The sacred site where nomads once hunted woolly mammoths and Native Americans survived the Long Walk is under siege from the federal government
Spring 1973: My first glimpse of the Bears Ears country was a revelation.
Every square foot of earth has its own compulsive magic, Lawrence Durrell once wrote.
Here in the lost dry canyon country of Southern Utah was the absolute living proof, with enough square footage to reach the vanishing point of the western horizon, as far as the eye could see, extending even beyond the eye’s imagination.
My friend and I had just driven up the switchbacks out of Paradox Valley in the corner of southwestern Colorado, and we were gazing across into Utah. Well, the road map said it was Utah, but that was clearly wrong. This country before us didn’t belong to the 20th century, the Industrial Age, the Beehive State … it lay in a kind of Altered State, the zone the experts relegate to dreams, hallucinations and visions.
We had reached a kind of frontier in space and time, and we were gazing down into the very bedrock of North America, a petrified world of towers, domes, minarets, mazes, abysses, with mountains like the Abajos, La Sals and Henrys rearing up here and there, and roan cliffs topped by bone-white mesas without names.
Over the following decades, my friends and I spend months, whole seasons, lost years’ worth of timeless time roaming the Cedar Mesa/Bears Ears country, from Navajo Mountain and the San Juan River in the south, to the Abajo Mountains and Indian Creek to the north, and west to the Escalante canyons.
After a time, the landscape seems to hear our voices and footsteps, our scrambling descents into lost sepulchers, the paddle and splash of our rafts and kayaks down remote river gorges; the earth here listens, and sometimes replies.
One winter evening, hiking alone down Kane Gulch to its junction with the main canyon, I find myself standing in the trail facing Junction Ruin, an ancient Anasazi village site perched on the side of the opposite cliff. The shadows are deepening, and it is getting cold. I consider where to make camp and how to conjure a campfire out of sticks and shreds of bark when a strange thought comes to me out of nowhere. “I wish I would see an owl,” I hear myself say aloud.
A moment later, a shadow emerges from the ghostly riprap walls of the ruin and flies toward me, swift as an arrow. I stand there transfixed as an owl, silent as sleep, grazes my forehead then vanishes behind me up the gulch. Something drifts down in its wake and lands near my feet: a Great Horned Owl’s feather from one of the bird’s great wings, a feather barred dark on white, to mingle with moonlight, starlight and shadow. Great Horned Owl, Né’éshjaá in Navajo language.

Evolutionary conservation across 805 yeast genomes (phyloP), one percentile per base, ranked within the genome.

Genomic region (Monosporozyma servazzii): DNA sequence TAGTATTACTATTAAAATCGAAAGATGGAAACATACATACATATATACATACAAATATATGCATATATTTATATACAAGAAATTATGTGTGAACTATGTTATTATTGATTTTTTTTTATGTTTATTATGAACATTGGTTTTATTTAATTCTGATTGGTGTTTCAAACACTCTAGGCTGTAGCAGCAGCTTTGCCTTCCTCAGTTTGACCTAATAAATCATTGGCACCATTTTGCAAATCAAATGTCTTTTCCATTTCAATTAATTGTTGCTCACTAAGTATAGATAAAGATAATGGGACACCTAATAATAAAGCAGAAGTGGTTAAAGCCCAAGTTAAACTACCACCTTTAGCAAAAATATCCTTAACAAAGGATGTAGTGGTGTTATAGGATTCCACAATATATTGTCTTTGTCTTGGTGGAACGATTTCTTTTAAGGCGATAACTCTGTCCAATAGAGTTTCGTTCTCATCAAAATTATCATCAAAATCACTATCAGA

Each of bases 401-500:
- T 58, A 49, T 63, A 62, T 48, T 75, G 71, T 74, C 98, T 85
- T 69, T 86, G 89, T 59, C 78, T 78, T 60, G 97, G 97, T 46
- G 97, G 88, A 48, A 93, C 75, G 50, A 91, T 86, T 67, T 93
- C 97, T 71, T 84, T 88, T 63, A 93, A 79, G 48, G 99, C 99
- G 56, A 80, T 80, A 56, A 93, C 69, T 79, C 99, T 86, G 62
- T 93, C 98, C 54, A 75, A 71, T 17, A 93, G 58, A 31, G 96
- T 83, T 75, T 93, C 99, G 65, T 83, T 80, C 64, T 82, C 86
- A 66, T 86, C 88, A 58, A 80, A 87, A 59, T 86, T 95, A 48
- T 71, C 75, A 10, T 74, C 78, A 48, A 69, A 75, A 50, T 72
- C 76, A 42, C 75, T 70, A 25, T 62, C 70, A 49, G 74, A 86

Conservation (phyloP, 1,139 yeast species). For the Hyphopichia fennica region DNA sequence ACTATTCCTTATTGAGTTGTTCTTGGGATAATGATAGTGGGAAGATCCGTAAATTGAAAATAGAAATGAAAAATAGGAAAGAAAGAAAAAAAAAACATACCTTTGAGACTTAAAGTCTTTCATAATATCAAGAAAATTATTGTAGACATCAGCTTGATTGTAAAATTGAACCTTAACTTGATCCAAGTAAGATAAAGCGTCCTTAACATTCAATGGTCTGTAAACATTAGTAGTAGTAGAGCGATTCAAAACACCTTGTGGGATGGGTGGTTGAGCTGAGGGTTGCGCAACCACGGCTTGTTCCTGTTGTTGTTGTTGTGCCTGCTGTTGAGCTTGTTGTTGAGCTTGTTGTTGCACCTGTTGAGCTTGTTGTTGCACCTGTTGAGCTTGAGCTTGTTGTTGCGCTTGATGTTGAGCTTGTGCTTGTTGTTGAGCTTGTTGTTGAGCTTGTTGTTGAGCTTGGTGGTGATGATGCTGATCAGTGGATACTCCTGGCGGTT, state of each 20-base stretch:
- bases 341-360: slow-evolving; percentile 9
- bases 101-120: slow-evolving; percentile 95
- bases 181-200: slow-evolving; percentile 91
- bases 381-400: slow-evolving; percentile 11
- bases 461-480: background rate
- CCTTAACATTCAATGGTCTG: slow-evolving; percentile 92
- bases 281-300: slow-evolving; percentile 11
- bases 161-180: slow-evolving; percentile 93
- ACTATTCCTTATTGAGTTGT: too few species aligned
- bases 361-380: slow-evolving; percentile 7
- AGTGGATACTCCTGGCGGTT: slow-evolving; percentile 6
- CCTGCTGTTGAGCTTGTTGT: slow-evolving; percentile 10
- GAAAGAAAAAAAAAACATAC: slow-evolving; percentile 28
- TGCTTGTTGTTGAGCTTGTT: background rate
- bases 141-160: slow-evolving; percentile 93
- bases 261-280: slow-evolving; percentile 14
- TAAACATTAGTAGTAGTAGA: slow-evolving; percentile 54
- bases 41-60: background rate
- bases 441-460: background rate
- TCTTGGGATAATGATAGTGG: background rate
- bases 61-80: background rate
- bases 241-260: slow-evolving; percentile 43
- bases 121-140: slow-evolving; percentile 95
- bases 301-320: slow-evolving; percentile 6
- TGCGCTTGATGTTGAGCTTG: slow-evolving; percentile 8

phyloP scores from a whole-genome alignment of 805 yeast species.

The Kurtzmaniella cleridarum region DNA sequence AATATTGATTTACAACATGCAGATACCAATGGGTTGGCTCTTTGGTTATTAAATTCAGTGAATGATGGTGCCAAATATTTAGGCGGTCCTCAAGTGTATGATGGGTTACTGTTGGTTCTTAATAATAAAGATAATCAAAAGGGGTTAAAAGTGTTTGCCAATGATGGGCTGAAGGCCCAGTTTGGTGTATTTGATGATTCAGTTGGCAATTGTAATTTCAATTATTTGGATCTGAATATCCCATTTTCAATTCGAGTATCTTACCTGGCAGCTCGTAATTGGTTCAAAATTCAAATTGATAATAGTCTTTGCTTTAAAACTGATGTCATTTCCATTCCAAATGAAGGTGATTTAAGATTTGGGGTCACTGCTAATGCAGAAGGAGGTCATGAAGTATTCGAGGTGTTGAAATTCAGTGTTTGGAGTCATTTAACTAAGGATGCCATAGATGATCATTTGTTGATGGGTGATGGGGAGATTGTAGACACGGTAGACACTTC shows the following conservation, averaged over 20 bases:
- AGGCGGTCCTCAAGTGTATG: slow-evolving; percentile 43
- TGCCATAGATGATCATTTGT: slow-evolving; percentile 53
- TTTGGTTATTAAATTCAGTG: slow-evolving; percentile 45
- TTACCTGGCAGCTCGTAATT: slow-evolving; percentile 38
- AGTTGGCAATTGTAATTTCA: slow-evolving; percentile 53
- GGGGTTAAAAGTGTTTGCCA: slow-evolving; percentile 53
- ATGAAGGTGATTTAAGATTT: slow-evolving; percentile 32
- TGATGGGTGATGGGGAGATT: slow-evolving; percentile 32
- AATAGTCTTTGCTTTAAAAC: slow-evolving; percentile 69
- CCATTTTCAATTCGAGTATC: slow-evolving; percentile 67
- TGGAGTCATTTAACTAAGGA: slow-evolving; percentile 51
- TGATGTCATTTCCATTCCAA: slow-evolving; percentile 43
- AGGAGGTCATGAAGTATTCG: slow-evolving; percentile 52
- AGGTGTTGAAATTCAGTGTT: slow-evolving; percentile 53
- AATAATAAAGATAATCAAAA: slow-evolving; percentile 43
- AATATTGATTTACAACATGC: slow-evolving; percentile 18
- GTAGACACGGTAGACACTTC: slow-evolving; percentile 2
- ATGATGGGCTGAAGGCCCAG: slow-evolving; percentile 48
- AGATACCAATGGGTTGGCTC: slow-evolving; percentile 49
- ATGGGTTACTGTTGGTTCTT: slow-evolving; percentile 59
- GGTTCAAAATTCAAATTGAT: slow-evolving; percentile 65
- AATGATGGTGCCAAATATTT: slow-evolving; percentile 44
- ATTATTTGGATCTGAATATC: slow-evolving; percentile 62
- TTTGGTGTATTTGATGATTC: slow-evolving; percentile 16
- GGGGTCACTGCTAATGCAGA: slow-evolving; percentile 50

PAST AS MYSTERY
We are just strangers, trespassers here, no matter what we believe. Some 30,000 years ago, Neolithic nomads hunted wooly mammoths in this place and in the neighboring mountains. It was a wetter, richer world, watered by the shrinking glaciers; some of their major kill sites have been unearthed as far away as Aspen. They pressure-flaked elegant points and tools and may have lived in pit houses, or as likely moved from camp to camp. To anthropologists, they are a koan, wrapped in a riddle and bound in musk ox twine: a complete mystery. We do not know their lives in detail.
They were part of the great wave of wandering hunters, people from Central Asia and Siberia who crossed the Bering land bridge into an unpopulated New World, walking eventually to South America, all the way down to Tierra del Fuego.
A LIVING LANDSCAPE
Jump ahead 2,000 years. The landscape had become drier, much as it is today, and the Anasazi, the ancestors of today’s Pueblo tribes, were struggling to survive, farming despite fickle springs, rainfalls and snowmelts, hunting in the wilderness. In this place, they prospered for a while and then vanished.
On the constant edge of survival, they found time to create breathtaking art on pottery and on the rock landscape itself, before a mega-drought and the resulting wars over dwindling resources drove them out.
The greatest art gallery in North America lies under southern Utah. Follow a crooked crevice into a shadowy niche and there, pecked in the rock, is a school of tadpoles that almost wiggle as you watch them. You think, tadpoles, in the desert? And then you remember some rainy springtimes out here, when every tinaja and pool in the rock rang with courting frogs, and what springs like that must have meant to dry-land farmers like the Anasazi. Which also explains the shamanic figure you saw carved on a rock, a magus standing under his own private rainstorm … It must be nice, it must be nice, to have the Rain Gods on your side.
In other places across these rocks, you see snakes that turn into lightning bolts, and the fertility god Kokopelli with his humpback full of seeds and his flute and his titanic erection, and a head that sometimes sprouts antennae like a cricket, the kind that sing in the ripening corn plants.
You also discover desert big horn and elk, cranes, grizzly bear tracks, star systems, warriors holding scalps that still weep streams of tears, dancers, men with birds’ heads for bodies, and gods with no heads at all … and rows of disembodied heads wearing their enemies’ faces (or so some say).
The best of them jump out at you, like a Klee or a Picasso, from a cliff by the trail or high on a rimrock — a canvas no human has seen since the artist walked away centuries ago, thinking thoughts we can only guess.
The descendants of the Anasazi still come here on pilgrimages to their ancestral graves and holy places; they chant and burn cedar and sage at springs — still marked with the signs of the clans, two millenia old, to which they still belong, though they live in pueblos in the distant south.